Given its population of 160,000, the art scene is relatively big. There are a few local galleries–Alma Blou and Landhuis Bloemhof being the consistent ones; art consultants Marlies Schoenmaker and Verele Gehring Engels; institutes like Curacao Museum, Kas di Kultura, Prins Bernhard Cultuur Fonds Caribisch gebied, and new kid on the block, UniArte, an incubator space for contemporary art; cultural curators Jennifer Smit and Jossee Rojer Thiessen; cultural producers Lysaye de Windt and Marlon Reina; and professional contemporary artists notably Ailsa Anastatia, Avantia Damberg, Ellen Spijkstra, Roberto Tjon A Meeuw, Sharelly Emanuelson and Tirzo Martha.
Ellen Spijkstra, Tunicate Buds.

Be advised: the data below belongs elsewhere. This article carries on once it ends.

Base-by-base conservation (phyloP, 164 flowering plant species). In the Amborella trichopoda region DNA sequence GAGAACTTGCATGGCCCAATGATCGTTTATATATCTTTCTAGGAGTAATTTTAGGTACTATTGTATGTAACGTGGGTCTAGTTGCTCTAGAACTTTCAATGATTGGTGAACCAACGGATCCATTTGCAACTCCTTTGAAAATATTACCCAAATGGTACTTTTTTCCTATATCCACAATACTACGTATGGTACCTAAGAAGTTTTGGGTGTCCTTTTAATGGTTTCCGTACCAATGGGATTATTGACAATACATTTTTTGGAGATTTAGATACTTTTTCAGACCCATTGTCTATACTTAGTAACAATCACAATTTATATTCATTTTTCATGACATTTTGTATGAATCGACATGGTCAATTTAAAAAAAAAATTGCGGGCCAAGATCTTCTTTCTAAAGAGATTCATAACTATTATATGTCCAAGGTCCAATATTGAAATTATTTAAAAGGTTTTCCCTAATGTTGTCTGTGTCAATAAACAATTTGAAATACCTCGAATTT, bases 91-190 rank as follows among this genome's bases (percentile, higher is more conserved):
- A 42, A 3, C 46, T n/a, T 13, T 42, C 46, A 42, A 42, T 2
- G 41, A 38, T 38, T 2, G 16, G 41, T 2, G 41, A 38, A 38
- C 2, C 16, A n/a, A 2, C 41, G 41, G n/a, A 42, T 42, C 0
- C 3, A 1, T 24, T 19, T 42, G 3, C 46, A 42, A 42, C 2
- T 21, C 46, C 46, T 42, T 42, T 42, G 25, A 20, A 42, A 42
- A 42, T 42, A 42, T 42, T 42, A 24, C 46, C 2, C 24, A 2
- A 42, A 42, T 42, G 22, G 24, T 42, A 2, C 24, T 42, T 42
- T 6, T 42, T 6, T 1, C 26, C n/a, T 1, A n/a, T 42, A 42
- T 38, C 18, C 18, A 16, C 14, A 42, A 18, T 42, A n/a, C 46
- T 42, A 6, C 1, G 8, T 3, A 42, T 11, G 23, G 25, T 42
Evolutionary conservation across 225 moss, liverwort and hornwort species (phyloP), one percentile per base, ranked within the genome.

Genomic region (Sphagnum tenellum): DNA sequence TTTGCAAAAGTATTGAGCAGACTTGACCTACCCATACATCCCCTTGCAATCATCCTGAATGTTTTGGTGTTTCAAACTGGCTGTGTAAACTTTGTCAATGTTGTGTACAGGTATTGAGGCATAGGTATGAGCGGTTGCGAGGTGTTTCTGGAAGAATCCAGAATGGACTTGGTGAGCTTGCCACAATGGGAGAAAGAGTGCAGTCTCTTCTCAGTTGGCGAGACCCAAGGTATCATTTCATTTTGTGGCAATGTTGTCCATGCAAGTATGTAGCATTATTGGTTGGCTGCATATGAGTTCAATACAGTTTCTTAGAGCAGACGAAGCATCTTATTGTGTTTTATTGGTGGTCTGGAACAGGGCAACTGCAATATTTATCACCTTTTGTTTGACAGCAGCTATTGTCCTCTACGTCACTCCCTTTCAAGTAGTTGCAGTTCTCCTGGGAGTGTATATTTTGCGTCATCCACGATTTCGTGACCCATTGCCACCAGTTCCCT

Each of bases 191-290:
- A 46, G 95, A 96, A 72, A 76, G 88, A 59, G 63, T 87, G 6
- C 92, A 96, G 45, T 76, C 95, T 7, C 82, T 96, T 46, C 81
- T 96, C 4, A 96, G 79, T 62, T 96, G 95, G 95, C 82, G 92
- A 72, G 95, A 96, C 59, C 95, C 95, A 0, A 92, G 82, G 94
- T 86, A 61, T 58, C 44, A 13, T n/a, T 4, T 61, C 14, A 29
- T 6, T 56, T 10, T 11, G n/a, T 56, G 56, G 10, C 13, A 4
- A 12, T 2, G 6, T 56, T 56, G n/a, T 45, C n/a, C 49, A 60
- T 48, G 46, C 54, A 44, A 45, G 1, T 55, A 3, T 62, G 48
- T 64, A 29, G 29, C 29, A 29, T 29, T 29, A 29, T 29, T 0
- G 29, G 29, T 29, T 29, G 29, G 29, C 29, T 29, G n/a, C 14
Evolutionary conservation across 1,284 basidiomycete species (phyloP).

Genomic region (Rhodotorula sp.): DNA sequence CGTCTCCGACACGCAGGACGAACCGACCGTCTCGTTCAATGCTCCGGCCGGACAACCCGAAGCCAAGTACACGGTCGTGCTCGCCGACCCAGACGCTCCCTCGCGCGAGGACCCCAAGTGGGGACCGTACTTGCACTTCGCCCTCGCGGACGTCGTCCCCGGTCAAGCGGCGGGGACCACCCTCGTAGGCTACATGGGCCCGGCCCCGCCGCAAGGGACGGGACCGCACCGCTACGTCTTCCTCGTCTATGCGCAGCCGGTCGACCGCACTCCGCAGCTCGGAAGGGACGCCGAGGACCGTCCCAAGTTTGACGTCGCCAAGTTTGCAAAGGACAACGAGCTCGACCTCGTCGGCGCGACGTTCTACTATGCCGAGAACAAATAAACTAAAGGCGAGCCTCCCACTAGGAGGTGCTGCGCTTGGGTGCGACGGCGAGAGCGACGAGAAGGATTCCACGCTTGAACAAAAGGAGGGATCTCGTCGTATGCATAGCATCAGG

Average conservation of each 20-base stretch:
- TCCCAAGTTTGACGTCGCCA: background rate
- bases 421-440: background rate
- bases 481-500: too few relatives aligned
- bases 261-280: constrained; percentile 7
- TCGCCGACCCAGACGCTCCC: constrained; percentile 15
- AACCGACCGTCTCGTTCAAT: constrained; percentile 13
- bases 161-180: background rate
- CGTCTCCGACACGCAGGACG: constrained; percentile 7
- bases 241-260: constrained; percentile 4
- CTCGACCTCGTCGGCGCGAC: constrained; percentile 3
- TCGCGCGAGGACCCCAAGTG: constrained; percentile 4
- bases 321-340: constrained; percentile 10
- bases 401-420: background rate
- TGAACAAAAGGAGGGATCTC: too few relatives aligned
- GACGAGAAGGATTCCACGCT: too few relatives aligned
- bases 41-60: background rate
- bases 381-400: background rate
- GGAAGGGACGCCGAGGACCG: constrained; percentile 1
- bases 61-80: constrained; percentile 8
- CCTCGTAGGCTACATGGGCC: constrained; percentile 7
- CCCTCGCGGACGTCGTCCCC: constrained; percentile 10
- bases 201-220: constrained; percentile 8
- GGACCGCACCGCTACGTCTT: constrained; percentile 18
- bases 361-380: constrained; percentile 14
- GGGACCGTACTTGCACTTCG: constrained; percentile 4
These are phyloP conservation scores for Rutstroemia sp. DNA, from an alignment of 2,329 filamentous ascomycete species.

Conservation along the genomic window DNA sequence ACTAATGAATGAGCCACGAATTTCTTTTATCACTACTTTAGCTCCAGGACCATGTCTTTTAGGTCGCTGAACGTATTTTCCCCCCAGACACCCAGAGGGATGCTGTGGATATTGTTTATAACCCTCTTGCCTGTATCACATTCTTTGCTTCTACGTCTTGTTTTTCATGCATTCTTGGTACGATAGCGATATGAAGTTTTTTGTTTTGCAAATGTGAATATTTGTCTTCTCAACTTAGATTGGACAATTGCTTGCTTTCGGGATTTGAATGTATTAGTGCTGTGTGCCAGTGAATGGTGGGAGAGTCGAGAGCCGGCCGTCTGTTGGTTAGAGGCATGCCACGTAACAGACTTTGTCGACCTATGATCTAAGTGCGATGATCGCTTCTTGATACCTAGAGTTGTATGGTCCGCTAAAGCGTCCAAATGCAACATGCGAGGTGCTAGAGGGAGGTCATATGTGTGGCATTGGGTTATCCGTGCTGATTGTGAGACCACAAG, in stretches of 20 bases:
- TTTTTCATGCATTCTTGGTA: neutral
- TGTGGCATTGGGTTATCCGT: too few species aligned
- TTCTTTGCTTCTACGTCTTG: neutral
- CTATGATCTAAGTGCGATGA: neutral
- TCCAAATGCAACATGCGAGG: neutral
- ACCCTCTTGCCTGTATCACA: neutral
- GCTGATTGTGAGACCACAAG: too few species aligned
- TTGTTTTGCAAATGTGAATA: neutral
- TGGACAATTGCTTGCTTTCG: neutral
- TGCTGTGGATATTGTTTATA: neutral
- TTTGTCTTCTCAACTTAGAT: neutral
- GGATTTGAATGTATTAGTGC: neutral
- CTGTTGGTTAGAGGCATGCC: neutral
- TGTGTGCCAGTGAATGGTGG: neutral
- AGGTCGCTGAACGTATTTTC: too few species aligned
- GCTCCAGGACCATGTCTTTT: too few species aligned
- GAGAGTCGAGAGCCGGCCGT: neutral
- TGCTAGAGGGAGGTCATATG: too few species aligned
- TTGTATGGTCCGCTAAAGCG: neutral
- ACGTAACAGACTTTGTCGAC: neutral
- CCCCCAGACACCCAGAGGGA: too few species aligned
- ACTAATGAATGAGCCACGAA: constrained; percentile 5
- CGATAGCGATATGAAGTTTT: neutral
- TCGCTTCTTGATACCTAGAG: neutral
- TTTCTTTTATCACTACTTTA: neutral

Ellen Spijkstra started as a ceramist. She is one of four members of the Academy of International Ceramists in the region, and later in her career also developed a photography practice. At the moment, her photo work represents Kòrsou in the much acclaimed group exhibition Relational Undercurrents in MOLAA in Los Angeles (3). Over the four decades of her career she has steadily built and maintained a fabulous studio space that by now has various size ovens and a little guesthouse. Bound to the island as her children were growing up, she would invite international colleagues to work, give workshops and vacation. This resulted in a growing interest for ceramics on the island and for Spijkstra it meant she could maintain her professional network and continue to be part of the critical international discourse. Now that her children are grown she regularly accepts invitations to residencies and conferences herself. In a world of artworks reflecting political and social issues Spijkstra’s work is abstract. Her fascination is with beauty and (like Anastatia) in material and form. Even when being confronted with an ugly truth and/or visual, Spijkstra then searches till she finds the abstract simple beauty that can be found everywhere in anything.